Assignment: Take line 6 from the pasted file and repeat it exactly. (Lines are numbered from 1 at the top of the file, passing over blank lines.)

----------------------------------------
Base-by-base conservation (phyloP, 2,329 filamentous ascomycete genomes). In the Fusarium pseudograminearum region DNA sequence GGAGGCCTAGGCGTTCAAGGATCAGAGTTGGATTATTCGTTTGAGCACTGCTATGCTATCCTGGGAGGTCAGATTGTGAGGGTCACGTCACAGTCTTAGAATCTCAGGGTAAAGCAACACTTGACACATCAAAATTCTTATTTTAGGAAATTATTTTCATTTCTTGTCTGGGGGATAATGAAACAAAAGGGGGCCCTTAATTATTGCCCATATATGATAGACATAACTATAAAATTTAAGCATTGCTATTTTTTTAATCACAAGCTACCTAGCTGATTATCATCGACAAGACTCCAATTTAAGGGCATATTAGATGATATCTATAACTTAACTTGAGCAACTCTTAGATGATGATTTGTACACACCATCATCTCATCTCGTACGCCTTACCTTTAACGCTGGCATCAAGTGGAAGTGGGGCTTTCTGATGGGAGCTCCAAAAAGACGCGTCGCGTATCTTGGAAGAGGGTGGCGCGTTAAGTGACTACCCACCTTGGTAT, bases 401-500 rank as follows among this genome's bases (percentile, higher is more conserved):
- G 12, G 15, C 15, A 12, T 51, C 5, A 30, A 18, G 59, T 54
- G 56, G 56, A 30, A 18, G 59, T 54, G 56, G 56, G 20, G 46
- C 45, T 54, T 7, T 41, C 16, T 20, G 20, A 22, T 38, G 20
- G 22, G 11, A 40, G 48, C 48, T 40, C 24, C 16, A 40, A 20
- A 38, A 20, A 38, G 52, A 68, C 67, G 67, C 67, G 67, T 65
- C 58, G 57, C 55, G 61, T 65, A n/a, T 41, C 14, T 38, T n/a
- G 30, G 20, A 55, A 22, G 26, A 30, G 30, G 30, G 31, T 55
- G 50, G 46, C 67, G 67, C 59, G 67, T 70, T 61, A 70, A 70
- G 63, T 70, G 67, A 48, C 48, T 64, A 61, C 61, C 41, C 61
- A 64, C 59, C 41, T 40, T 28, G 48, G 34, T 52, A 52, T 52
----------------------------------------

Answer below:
- A 38, A 20, A 38, G 52, A 68, C 67, G 67, C 67, G 67, T 65